What Verizon's Pole Attachment Stance Tells You
For every public purpose there are corresponding private interests. Consider pole attachments.
Attackers generally support less-costly, simpler, faster processes for gaining the right to string communications cables on telephone and light poles. Incumbents generally oppose such moves, as faster, easier, cheaper pole attachments mean more potential competition, faster.
Of course, interests are not simple. Cable TV companies, which once were attackers, argued for simpler pole attachments, until they became incumbents. Now the tier-one cable companies oppose “one touch make ready” and other measures to ease the process of creating an access network.
But even in the tier-one incumbent arena, business interests vary. AT&T generally opposes such measures, while Verizon now supports easier pole attachments. There is a simple reason. AT&T has the largest fixed network footprint, and so is an incumbent in much of the United States.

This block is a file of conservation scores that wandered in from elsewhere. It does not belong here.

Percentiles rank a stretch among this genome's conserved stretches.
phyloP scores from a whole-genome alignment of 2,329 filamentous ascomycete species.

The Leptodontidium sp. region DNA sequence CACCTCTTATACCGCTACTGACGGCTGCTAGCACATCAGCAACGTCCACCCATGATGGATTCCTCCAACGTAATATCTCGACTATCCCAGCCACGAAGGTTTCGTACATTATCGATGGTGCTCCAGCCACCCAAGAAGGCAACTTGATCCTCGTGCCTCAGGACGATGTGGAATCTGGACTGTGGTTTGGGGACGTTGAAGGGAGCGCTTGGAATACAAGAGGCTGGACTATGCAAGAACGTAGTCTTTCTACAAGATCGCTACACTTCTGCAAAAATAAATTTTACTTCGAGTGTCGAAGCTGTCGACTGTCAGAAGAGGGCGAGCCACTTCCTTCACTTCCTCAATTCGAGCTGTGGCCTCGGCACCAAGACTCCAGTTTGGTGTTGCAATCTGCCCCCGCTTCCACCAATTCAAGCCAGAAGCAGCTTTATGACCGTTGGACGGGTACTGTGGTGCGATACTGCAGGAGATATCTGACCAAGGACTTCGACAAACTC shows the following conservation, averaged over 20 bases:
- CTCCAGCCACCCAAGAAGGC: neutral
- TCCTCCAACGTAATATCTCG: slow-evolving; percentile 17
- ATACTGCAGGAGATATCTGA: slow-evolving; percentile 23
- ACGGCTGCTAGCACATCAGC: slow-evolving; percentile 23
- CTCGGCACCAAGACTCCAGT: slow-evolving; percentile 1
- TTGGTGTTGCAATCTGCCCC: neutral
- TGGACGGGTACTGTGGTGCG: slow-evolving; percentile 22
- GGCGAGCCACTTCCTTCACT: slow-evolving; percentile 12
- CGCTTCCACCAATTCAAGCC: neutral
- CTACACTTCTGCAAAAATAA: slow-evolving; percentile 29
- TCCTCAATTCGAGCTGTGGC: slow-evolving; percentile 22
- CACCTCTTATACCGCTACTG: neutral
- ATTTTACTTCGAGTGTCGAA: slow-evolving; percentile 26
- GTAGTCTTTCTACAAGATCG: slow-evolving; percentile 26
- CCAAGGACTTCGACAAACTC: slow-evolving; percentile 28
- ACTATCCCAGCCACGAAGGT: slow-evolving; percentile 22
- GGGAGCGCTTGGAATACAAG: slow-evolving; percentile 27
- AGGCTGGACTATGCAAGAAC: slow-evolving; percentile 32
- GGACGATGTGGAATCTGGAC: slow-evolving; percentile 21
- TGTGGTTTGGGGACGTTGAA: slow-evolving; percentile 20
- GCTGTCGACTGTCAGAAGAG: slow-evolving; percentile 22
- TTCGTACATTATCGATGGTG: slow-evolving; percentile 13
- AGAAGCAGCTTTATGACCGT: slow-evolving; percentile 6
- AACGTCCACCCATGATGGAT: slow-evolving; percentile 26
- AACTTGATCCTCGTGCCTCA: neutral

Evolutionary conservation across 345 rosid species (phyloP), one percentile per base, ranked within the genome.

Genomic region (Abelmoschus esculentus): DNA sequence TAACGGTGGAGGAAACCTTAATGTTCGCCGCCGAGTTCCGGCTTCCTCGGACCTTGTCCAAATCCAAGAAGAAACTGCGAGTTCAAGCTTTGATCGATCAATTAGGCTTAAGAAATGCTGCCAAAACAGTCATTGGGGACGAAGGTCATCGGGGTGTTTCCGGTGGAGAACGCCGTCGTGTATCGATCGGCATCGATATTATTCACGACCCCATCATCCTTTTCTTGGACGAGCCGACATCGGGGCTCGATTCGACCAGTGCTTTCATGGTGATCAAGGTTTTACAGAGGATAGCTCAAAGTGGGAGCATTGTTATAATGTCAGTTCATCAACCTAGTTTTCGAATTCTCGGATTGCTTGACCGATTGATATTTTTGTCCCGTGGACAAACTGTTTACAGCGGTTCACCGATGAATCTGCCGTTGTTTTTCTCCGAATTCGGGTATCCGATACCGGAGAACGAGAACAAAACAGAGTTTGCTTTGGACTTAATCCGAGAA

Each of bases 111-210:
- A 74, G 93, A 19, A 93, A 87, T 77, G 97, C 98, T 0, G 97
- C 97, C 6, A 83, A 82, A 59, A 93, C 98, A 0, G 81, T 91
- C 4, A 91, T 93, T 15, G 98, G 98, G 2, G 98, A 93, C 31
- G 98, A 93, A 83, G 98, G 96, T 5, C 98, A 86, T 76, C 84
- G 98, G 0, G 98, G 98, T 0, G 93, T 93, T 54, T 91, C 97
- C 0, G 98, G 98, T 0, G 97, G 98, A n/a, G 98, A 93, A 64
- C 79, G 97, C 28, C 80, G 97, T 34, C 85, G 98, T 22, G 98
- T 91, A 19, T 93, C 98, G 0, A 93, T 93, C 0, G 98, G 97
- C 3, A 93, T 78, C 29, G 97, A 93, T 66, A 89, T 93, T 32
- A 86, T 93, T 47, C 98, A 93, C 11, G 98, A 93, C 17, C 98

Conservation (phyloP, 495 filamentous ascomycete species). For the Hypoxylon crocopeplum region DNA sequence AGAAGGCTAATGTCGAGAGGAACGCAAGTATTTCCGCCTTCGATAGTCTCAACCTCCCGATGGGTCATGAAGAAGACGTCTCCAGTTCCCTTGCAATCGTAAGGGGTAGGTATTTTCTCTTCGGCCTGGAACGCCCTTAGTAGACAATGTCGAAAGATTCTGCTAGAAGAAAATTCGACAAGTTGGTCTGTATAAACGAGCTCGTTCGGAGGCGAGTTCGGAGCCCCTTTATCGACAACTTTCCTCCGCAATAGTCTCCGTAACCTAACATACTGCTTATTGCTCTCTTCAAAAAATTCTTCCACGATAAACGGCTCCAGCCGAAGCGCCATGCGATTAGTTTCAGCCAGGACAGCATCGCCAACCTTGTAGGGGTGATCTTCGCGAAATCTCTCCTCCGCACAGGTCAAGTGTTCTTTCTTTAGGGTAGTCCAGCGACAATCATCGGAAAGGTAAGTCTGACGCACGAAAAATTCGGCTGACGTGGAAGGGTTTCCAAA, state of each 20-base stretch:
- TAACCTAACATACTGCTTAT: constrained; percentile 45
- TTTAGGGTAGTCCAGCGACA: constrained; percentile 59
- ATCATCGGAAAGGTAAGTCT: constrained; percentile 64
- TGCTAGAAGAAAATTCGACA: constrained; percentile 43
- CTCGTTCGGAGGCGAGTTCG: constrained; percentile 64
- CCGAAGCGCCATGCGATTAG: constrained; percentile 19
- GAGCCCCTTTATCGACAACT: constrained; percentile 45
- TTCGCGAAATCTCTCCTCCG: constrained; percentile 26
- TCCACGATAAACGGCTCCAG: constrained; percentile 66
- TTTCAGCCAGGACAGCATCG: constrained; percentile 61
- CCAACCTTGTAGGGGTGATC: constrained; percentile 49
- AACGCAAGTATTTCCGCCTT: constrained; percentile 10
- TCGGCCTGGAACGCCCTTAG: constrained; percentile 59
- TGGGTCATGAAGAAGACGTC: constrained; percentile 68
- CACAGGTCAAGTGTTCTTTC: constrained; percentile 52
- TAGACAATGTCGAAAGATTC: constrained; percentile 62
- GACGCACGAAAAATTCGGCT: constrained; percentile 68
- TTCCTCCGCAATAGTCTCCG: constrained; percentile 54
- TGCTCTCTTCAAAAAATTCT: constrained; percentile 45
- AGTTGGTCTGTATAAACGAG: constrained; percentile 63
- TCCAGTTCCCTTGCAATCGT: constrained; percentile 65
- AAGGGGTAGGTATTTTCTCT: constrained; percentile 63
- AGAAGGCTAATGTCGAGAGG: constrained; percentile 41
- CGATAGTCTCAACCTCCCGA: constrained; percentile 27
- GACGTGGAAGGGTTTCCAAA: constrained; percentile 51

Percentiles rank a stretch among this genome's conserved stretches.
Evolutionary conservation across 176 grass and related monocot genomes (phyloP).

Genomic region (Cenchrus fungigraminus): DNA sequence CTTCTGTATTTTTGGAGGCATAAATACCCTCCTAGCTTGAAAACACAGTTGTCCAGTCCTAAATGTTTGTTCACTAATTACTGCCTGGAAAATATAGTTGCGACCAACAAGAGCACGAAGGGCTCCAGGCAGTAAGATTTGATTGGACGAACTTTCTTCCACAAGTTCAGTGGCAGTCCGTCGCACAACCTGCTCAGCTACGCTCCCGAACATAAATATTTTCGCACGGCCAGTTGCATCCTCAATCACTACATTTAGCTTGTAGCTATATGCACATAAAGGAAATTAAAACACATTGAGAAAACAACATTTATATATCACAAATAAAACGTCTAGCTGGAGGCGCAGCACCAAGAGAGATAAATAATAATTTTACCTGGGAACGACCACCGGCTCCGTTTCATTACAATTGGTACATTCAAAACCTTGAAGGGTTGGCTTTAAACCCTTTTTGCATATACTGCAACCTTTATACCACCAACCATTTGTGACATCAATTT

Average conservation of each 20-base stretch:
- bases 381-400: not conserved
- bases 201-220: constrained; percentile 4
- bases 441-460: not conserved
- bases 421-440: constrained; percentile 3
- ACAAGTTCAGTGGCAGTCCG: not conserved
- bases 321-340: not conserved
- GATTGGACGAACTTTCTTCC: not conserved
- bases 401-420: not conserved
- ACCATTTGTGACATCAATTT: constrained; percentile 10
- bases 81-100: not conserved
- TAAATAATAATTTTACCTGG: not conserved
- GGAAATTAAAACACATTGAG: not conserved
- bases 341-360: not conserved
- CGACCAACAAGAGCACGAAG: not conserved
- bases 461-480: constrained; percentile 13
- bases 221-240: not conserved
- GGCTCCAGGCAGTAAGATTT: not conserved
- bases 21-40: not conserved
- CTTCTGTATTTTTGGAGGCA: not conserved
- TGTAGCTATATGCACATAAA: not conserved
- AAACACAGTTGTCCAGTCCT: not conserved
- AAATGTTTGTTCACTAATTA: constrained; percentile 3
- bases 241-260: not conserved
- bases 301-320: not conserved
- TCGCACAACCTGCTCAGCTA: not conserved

Verizon, in contrast, serves a relatively small portion of U.S. homes, so Verizon homes passed are about 21 percent of the roughly 126 million U.S. homes.
AT&T homes passed are about 66 million, or about 52 percent of U.S. homes. In other words, AT&T is the defender in 52 percent of locations, while Verizon is the defender in about 21 percent of locations.
Though AT&T already has some efforts underway to compete out of region, Verizon has the bigger opportunity out of region.
So Verizon’s position on easier pole attachments tells you at least one thing: Verizon intends to move out of region, where it will have to attach its cables to poles owned by somebody else.
AT&T likely also is planning to do so, but will defend in roughly 52 percent of cases, attack in no more than 48 percent of cases. There is a slight advantage for AT&T to take the position it does.